Thoughts, musings and observations from the Pens' 4-2 loss to Minnesota.
* One thing that both Mike Sullivan and Sidney Crosby mentioned when talking about the Wild this morning is that they had the NHL's top penalty kill. Minnesota had allowed just TWO GOALS all year heading into this game. The Pens doubled that number tonight. I know the Pens' power play goes through its cold streaks, but when it's hot like it is right now, it's red-hot. And the Wild didn't have an answer for it. All of the Pens personnel just seems to be on the same page, moving the puck quickly and crisply and just executing their plays. It's beautiful to watch. Overall, the Pens went 2-for-4.
* Phil Kessel was the driving force behind the power play's success tonight. I know Sam Kasan talked after the win over Edmonton on Tuesday about his playmaking skills, and he continued to show them off tonight with assists on both power-play goals. Overall, he was one of the best players on the ice all night. The Pens winger was moving his legs, making plays and just being a big factor every time he was on the ice.
* Another big talking point coming into this game was how stingy the Wild are defensively, as they had allowed just three goals in five games entering tonight. When asked about concerns of a getting sucked into a trap game, Sullivan said the most important thing for his team would be to understand what their identity is and to dictate the terms of how they want to play. I thought that's what the Pens did in the first period, playing that speed game that overwhelms their opponent. The Pens got out of their end quickly, spent a lot of time in the other end, and were all over the Wild, forcing them to make plays.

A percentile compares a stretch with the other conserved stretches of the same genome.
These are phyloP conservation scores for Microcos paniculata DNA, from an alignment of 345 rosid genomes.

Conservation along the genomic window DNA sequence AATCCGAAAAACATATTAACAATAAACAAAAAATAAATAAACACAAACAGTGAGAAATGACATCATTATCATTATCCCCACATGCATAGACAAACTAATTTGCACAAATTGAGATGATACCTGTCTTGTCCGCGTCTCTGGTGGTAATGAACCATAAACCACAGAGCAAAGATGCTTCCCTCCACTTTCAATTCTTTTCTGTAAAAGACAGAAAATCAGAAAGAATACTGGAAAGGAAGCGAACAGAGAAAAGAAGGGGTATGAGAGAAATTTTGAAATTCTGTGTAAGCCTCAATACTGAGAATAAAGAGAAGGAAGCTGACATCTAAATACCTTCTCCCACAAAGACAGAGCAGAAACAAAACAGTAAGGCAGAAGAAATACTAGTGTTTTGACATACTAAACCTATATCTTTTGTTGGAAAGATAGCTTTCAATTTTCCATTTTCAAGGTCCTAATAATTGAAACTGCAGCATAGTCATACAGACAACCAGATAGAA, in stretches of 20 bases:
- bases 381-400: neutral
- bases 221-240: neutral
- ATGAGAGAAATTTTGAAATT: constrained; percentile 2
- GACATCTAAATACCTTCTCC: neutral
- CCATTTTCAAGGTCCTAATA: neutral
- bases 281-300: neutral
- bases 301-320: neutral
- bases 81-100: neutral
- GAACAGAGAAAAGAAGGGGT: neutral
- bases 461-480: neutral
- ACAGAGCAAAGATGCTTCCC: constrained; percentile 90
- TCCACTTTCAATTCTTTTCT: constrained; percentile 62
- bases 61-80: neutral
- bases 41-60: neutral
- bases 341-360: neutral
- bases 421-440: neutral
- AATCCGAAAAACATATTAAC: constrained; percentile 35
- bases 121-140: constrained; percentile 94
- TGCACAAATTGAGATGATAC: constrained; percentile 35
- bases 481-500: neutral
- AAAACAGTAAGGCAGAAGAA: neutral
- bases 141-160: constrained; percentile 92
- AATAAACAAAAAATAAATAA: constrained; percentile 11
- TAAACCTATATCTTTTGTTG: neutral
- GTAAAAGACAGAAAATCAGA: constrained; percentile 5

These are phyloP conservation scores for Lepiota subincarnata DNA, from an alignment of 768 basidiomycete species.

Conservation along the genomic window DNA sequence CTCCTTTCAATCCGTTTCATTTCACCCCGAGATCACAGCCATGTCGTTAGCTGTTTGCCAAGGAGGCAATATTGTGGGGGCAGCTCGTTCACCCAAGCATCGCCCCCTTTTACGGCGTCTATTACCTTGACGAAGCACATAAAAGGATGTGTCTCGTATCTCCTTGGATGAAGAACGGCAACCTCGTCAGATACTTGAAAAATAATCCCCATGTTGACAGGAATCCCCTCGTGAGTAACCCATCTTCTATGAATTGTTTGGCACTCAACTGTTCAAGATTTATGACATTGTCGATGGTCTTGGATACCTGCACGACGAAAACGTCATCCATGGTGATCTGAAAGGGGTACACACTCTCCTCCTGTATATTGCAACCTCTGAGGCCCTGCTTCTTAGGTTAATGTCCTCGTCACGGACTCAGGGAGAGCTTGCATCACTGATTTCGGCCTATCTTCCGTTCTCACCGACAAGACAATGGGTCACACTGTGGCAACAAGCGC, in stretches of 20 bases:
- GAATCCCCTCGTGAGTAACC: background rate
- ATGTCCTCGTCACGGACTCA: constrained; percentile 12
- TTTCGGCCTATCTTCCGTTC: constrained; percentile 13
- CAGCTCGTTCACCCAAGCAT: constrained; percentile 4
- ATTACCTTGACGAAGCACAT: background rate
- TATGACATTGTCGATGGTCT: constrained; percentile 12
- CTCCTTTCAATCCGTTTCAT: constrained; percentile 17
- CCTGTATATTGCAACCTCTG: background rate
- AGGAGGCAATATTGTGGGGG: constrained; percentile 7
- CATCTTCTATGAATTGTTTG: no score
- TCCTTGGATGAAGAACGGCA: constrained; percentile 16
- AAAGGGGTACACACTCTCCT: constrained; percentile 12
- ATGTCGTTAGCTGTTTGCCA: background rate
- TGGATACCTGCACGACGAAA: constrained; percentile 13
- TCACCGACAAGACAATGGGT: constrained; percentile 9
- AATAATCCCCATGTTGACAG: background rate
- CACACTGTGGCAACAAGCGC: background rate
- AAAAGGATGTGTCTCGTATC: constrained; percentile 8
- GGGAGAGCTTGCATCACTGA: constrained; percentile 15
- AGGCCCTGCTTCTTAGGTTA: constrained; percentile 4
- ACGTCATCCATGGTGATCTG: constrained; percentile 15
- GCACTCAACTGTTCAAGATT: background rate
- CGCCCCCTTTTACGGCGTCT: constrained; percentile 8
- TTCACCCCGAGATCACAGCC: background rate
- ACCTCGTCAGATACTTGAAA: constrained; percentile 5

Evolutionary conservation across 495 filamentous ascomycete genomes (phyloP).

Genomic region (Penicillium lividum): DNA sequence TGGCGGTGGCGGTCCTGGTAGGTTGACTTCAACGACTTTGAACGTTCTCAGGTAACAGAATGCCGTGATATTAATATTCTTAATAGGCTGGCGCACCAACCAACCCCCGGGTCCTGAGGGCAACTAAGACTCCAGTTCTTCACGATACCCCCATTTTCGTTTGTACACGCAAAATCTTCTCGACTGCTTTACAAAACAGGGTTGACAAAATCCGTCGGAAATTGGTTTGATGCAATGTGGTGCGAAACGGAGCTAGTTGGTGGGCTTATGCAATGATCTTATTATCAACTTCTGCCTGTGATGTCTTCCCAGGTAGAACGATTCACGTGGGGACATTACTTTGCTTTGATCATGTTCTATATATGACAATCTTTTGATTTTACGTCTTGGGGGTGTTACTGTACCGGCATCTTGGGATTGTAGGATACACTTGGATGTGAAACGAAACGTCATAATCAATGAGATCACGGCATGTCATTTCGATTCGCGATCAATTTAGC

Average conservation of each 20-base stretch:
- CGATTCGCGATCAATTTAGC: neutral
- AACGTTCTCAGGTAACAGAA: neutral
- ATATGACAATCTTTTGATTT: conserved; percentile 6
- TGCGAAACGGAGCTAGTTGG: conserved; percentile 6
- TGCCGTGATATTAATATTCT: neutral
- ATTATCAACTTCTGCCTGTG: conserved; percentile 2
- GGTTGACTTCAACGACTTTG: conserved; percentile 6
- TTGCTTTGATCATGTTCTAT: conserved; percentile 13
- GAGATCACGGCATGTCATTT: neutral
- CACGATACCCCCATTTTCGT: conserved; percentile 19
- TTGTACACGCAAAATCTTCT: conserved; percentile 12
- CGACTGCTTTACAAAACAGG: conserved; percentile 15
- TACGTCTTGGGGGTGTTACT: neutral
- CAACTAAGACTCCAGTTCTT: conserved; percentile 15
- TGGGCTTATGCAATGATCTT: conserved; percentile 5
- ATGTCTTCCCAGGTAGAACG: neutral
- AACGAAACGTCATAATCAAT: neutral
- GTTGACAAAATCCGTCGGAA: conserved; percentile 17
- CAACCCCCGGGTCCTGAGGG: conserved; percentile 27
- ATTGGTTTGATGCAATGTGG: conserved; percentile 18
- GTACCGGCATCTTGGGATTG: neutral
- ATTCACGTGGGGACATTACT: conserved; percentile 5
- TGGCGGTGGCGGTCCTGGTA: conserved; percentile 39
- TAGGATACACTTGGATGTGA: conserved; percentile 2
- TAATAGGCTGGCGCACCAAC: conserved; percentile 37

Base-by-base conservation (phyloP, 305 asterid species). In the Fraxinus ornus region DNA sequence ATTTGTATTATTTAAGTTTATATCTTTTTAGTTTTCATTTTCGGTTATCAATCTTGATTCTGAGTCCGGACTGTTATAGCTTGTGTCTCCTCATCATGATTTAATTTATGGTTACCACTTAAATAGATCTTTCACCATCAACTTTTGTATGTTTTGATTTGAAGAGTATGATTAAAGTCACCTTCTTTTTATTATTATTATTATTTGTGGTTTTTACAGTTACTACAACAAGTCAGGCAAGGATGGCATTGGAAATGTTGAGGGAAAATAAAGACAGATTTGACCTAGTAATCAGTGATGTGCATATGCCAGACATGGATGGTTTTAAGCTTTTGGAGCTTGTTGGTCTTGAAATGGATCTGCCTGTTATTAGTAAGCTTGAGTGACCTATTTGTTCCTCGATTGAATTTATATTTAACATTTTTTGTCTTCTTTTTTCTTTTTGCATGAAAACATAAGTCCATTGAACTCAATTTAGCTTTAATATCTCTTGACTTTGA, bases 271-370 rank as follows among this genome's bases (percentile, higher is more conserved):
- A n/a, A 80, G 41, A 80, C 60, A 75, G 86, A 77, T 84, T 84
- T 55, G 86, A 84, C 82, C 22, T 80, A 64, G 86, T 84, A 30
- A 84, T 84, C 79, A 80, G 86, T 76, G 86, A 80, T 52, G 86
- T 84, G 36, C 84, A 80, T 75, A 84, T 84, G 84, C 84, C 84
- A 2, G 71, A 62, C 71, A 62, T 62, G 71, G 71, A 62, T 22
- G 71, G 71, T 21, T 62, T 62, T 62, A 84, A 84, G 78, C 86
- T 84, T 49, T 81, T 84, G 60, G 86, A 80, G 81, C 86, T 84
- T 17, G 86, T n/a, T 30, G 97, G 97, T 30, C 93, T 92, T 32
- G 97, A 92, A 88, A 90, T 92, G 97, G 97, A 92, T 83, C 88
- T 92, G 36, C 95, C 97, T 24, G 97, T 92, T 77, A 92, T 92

* However, the Pens didn't sustain that the whole night. Sullivan wasn't happy with how his team got away from that as the game went on. Crosby said the Wild are a team you don't want to chase, and that's just what the Pens found themselves doing in the third period after one botched sequence in their own end let Minnesota take a 3-2 lead. From there, the Wild never looked back.
* Marc-Andre Fleury played a confident, aggressive game tonight. The best example of that came in the second period with his team on a power play. The Wild cleared the puck behind Kris Letang, the last man back, and it looked to be a footrace - though not with him. Fleury actually raced all the way up to the blue line and beat the Minnesota player to the puck, pushing it out of his own end and to safety. The Pens then went back the other way and scored. It was a risky play, but one that paid off.
* He and Wild goalie Devan Dubnyk both faced a high volume of shots. The Wild had 44 while the Pens recorded 41. While it's a positive the Pens put that much rubber at the net, it was concerning how much they allowed. They need to rectify that moving forward.
* After going pointless last game, Crosby got back on the scoresheet with a vintage marker. It was one of those goals where you just shake your head and marvel. He skated to the side of the net, stopped and faced Kessel on the wall. Kessel put it towards him and Crosby perfectly deflected it into the net. Crosby now has nine goals in eight games, his highest total through his first eight games in his career.